Have you recently had a trip somewhere in Southeast Asia? Have you spotted those cute little brown lizards sticking on the ceiling or walls? If so, did you ever wonder if they were pets of the household? Or are they random animals cohabitating with people? Were they even given proper food and water like a pet?
Depending on the situation, house lizards with constant water sources can live between 10 to 30 days without food. However, they can only hold up to a maximum of three days with no water. Before they would even feel hunger, they would die out of dehydration.
Continue to read along as we discuss more of these little creatures.
Let us first get to know a little about common house lizards before diving deeper into the answer.
What comes to your mind when you think of a common house lizard? Perhaps what you imagine is the green lizard on the GEICO commercial in US television. As to what species he is, we will never know. However, with its features, it belongs to another lizard species.
Under the umbrella term “house lizard,” various geckos are categorised into the common name. One of these species is Hemidactylus frenatus, the common house lizard we will discuss throughout.
Common house lizards can grow up to five inches and have a range of colour from yellow, tan, and brown with white circular blotches.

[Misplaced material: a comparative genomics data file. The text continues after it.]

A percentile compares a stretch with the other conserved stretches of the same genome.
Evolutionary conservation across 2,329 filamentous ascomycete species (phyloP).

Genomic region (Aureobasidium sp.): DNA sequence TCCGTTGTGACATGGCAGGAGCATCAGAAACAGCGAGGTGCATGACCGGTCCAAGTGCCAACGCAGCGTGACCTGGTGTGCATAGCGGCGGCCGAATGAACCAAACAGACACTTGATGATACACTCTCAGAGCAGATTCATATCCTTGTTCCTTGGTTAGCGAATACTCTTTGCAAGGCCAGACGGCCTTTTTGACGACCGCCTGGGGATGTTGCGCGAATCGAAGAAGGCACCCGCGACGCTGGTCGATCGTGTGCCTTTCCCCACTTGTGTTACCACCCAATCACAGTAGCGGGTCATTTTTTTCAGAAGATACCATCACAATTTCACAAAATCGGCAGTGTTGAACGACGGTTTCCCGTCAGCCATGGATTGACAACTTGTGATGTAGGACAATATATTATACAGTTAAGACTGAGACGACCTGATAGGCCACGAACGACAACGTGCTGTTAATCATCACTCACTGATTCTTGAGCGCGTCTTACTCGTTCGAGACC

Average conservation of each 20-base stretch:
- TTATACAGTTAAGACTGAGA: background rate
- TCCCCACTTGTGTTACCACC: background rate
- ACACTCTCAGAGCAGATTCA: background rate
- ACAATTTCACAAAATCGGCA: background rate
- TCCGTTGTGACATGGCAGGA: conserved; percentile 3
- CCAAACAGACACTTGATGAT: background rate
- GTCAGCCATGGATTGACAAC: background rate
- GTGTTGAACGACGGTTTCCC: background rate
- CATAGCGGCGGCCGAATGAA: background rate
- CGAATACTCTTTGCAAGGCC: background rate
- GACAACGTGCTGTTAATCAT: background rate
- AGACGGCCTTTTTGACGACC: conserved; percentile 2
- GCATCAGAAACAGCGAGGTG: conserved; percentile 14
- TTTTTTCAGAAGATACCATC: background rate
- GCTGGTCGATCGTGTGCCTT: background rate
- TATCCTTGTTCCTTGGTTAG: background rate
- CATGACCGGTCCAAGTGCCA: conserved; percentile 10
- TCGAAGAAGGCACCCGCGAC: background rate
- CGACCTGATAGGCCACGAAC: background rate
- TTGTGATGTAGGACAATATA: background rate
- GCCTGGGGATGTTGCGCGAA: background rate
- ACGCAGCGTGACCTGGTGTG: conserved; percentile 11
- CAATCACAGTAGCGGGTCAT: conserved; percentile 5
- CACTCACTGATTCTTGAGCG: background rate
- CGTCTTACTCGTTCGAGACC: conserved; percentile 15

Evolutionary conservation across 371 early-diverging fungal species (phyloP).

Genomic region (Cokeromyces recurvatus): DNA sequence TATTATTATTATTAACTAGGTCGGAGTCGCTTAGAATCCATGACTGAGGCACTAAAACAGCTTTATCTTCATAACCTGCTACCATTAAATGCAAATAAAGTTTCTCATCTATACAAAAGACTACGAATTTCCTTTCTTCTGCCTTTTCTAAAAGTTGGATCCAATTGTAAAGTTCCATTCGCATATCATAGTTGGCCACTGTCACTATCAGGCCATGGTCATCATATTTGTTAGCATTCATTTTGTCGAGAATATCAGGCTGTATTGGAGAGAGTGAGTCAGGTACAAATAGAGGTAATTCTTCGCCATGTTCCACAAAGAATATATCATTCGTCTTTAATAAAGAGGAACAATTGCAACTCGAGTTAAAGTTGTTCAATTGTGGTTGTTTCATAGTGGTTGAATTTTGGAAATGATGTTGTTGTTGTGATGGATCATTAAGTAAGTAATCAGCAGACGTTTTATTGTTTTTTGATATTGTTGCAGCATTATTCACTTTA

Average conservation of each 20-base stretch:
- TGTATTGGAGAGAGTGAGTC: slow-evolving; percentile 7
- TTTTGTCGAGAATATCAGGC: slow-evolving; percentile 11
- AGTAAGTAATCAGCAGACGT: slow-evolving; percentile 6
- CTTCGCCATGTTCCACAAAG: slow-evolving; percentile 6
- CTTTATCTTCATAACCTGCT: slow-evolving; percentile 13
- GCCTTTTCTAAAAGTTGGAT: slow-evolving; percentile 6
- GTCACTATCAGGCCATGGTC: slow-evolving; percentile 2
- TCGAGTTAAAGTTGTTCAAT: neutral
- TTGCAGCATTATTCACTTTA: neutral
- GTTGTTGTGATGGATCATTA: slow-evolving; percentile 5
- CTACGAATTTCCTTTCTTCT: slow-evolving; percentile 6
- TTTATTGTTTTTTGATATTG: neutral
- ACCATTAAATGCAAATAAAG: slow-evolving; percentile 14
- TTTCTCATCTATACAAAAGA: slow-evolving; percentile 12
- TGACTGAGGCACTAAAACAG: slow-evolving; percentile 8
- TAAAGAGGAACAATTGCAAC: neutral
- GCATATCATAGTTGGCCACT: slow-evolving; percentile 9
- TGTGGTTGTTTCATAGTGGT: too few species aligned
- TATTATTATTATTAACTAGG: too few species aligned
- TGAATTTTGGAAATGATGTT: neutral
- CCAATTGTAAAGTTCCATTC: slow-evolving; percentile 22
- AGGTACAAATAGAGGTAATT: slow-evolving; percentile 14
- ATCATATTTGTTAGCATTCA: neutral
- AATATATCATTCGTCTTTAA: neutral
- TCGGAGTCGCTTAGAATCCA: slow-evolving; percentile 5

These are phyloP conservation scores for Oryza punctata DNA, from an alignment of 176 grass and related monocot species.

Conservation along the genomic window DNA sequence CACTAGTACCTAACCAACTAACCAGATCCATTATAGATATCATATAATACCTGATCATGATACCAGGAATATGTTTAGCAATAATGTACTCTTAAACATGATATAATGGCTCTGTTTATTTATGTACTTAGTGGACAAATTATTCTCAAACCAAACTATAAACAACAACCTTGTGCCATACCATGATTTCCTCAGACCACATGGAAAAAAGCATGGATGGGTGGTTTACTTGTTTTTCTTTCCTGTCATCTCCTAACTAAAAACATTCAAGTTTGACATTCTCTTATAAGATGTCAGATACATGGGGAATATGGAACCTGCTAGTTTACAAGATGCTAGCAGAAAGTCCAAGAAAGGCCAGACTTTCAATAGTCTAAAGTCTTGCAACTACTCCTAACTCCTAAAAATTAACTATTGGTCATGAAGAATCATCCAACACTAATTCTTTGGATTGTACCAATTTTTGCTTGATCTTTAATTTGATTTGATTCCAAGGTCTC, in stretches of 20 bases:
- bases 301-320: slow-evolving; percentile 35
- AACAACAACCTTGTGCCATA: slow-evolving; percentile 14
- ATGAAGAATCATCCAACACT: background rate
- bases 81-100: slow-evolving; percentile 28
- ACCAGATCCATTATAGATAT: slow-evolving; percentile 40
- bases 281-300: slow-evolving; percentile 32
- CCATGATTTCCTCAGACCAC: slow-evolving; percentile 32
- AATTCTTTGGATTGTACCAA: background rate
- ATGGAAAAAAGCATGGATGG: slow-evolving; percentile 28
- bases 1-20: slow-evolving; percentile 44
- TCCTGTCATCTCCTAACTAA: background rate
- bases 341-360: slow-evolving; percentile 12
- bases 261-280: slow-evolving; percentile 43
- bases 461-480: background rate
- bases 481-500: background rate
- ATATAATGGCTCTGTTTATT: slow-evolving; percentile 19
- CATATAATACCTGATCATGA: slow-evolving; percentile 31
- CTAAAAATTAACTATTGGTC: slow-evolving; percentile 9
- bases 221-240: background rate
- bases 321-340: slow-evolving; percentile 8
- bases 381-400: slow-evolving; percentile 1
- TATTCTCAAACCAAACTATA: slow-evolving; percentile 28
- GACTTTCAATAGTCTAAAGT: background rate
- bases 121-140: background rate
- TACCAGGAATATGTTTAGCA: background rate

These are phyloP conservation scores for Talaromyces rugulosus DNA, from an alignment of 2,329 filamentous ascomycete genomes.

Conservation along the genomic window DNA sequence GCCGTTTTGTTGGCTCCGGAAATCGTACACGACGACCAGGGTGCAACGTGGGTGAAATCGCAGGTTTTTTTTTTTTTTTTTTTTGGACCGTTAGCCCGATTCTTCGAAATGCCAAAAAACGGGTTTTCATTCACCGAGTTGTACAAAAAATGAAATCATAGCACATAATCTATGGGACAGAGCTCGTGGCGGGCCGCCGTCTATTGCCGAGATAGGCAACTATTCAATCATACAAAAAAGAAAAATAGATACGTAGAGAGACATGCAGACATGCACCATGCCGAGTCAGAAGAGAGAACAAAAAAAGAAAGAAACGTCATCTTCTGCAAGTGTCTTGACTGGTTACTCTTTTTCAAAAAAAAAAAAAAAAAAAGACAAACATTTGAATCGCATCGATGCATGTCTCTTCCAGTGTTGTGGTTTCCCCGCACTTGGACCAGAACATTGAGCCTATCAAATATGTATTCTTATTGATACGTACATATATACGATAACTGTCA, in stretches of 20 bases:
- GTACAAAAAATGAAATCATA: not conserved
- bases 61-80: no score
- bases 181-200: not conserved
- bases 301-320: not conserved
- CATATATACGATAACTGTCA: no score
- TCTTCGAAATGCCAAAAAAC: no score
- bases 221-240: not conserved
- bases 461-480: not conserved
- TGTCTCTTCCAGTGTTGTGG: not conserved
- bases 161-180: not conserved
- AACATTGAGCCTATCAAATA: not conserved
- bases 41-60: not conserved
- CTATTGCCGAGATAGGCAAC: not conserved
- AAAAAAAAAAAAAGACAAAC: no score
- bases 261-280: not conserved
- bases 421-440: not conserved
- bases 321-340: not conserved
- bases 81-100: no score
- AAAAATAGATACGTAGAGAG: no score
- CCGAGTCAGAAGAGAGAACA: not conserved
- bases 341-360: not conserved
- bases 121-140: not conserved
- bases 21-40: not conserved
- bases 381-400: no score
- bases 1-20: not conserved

At night, you can often hear them with their “chi chak” call. Having sticky toe pads typical to geckos, you will occasionally see them near urban lights, making them look paler.
For this species, the term “house lizard” is not at all a misnomer. With an apparent propensity for urban environments and indoor living, these reptiles got their common name because of this atypical behaviour.
Even though they are also widely distributed in the bushes and forests in the tropical region, these synanthropic lizards tend to live near city bounds and hunt for insects within urban lights.
Hence, it is not unusual for Southeast Asians to be familiar with these creatures. However, in colder regions like in the United Kingdom, these lizards are not frequently found in the wild.
In many regions outside Southeast Asia, house lizards have become an invasive species. Competing with similarly sized reptiles, this species’ adaptability and hardiness make it win over food supplies and territories against native animals.
In places like Florida, California, and Hawaii in the United States, there have been reports of known and established colonies of this parasitic species. As a result, keeping one as a pet is a heavy task you must be willing to carry.
Although they are not as common as leopard and crested geckos as pets, some people in temperate regions have found a liking to these little lizards natively found in Southeast Asia.
Unlike handling leopard and crested geckos where it is manageable, holding house lizards can be quite a challenge as a first-time reptile owner.
They are predominantly timid and skittish. Even if house lizards usually coexist with people, they tend to immediately hide under foliage once they see you near the tank.